Taking this a step further would be actually contracting eight different designers to design the eight different logos, which guarantees authentic diversity in the look and feel of each team. And splitting the work allows for a final optimization: contracting local designers for each market. As critical decision on imagery and colors are made, working with firms based in the host cities gives a league the best chance of coming up with a brand that resonates with local fans and steers clear of stereotypes or misconceptions.
An example of this recently played out in Austin. Precourt Sports Ventures (PSV), the ownership group of the Columbus Crew, recently unveiled the name and badge for Austin FC ahead of its planned move to the Texas state capital. PSV eschewed national designers in favor of the Austin-based Butler Bros, whose portfolio includes local favorites like Tacodeli. The result has been an instant hit locally and helped bolster support ahead of a crucial Austin City Council vote that secured PSV’s right to build a new downtown stadium in the city. The local bona fides of the designer played a critical role in that reception.
Would the XFL consider it?
Branding is a hard process, and working with eight designers is much more complicated than working with just one. The temptation to keep all the art under one roof will be especially strong for the XFL, as they already have easy access to WWE’s fantastic arts department. The league would be wise to resist.
Execute an open branding process
Providing public updates on the status of the branding process contravenes the standard practice of only releasing the final product, but this very concept was recently executed by designers Brian Gundell and Brandon Moore for their redesign of Baseball New Zealand. The duo provided frequent insights into the status of the project before eventually delivering the final product. From their initial post explaining the project:
We believe there are 3 factors that attribute to a poor launch of a brand identity … 1.) It comes as a surprise. 2.) There is poor communication about what honestly went into the work. 3.) The public only sees the final piece and never the process or thought that created it.That’s why [we] want to do what we do best all in the open. We’d like to go through an entire design project and put all that we do on a virtual wall for all to see, in hope of solving the mentioned issues.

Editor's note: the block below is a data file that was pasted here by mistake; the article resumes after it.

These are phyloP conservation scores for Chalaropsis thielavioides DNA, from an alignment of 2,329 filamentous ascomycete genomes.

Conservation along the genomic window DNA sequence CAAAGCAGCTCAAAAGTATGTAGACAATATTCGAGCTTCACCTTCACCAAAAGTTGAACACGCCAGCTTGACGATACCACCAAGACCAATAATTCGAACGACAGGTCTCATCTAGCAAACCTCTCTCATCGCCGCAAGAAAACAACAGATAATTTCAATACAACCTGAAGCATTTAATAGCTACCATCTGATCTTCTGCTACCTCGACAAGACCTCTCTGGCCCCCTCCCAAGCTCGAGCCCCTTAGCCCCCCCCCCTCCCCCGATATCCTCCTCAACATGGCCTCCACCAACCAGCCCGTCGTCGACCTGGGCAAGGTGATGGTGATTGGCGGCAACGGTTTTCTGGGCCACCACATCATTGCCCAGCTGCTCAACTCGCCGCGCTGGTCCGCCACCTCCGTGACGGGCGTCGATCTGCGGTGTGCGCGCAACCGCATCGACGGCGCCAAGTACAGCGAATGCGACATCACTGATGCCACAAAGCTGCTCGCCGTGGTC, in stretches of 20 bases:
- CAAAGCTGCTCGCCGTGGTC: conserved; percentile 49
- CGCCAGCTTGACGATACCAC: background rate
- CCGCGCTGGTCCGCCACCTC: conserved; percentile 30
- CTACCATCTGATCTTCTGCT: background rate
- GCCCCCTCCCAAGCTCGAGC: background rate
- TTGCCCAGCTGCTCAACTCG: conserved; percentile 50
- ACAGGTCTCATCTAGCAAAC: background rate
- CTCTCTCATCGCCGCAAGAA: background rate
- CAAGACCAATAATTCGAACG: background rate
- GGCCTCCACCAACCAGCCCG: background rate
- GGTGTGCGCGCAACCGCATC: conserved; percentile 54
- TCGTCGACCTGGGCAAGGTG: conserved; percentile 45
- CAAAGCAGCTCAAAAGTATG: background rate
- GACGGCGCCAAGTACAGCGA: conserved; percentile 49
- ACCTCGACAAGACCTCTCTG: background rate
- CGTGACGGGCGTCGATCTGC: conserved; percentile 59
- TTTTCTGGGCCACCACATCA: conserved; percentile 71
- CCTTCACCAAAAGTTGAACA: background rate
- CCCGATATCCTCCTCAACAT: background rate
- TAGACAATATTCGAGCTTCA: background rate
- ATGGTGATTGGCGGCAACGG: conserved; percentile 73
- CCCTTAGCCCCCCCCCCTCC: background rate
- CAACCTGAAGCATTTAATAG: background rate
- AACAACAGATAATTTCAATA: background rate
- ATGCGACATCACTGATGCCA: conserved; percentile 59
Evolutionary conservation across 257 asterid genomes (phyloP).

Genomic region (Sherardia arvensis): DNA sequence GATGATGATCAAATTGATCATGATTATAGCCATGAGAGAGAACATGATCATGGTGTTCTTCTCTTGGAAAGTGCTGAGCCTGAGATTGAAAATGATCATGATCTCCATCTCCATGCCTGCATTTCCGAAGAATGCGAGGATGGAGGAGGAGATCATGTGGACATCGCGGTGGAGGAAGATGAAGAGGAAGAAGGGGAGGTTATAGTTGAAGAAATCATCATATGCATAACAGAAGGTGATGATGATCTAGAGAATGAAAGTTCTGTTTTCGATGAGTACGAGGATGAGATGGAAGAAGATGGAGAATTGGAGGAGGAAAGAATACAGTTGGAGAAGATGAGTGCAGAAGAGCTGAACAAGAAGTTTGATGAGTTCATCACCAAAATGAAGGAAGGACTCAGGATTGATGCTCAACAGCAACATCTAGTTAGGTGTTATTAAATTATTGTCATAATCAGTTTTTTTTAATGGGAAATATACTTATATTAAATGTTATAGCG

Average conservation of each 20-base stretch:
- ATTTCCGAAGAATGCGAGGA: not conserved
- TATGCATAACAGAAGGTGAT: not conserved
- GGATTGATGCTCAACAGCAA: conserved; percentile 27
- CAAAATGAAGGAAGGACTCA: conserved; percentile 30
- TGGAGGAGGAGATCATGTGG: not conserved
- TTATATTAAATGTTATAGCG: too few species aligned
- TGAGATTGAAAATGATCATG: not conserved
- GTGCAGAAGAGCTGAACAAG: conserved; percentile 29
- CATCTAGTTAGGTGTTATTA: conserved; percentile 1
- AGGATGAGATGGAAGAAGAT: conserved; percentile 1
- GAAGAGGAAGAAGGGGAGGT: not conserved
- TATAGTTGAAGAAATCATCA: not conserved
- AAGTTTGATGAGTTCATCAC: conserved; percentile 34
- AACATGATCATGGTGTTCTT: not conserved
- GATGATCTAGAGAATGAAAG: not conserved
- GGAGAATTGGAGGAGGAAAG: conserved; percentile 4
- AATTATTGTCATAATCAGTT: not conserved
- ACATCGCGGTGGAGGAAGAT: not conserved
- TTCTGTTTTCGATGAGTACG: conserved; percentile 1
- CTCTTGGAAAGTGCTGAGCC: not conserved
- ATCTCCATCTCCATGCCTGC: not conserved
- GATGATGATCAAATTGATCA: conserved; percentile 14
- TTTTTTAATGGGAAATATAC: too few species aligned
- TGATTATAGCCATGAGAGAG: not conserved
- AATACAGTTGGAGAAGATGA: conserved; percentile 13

I loved reading the Baseball New Zealand updates, but it was watching the AAF’s process play out that convinced me an open process is worth trying with a wider audience.
I receive email alerts from the AAF San Antonio Facebook page, and from the moment the city was announced as the league’s eighth city in June until the league unveiled the San Antonio Commanders name, logo, and colors in September, the chatter had been almost exclusively been of two types: potential players desperately trying to get a roster invite, and fans suggesting names, colors, and uniforms.
For over three months, the AAF didn’t engage with their fans in any way on the topic that was most meaningful to them. Now that it’s time to start moving ticket packages, the San Antonio Commanders need to recreate momentum that has been lost. Moreover, for fans who had their hearts set on a different name, colors, or imagery, the Commanders now need to overcome a sense of disappointment.
An open process addresses both of these points, making it a marketing and engagement strategy in and of itself. Fans are engaged on the exact topic that they are most invested in, and as critical early choices in the branding process are made, fans get insight into why a decision may have been made and a chance to make peace with it early.
Would the XFL consider it?
One of the biggest differences we’ve been able to observe thus far between the XFL and the AAF has been the former’s openness. While the AAF made its public debut as a mostly fully-formed idea in March, the XFL announced its intention to return over two years ahead of time with little more than the league name settled. The AAF did their brainstorming in private ahead of their big initial announcement, while the XFL has been giving the public small glimpses into the work of their Football Reimagined Committee.
As anyone who’s ever had to deliver an update on a big project can tell you, the updates themselves can be a fair amount of work. Exposing yourself to criticism at every step of the process can be draining, especially for a league like the XFL that will have so many critics salivating at the prospect of its failure. But the XFL has already demonstrated an inclination toward showing their work, so an open branding process could be a natural fit.
Pulling it all together
If the XFL acted on both suggestions, this would be the resulting process:
Hire eight designers in each of the eight XFL cities
Communicate frequently about the status of each branding process
Finalize the design
There’s a cost associated with both concepts, but the XFL would be wise to balance that against the significant benefits of a branding process designed to cultivate the engagement between the fans and the teams. In the end, that relationship is what will determine the success of each individual team and, in turn, of the league as a whole.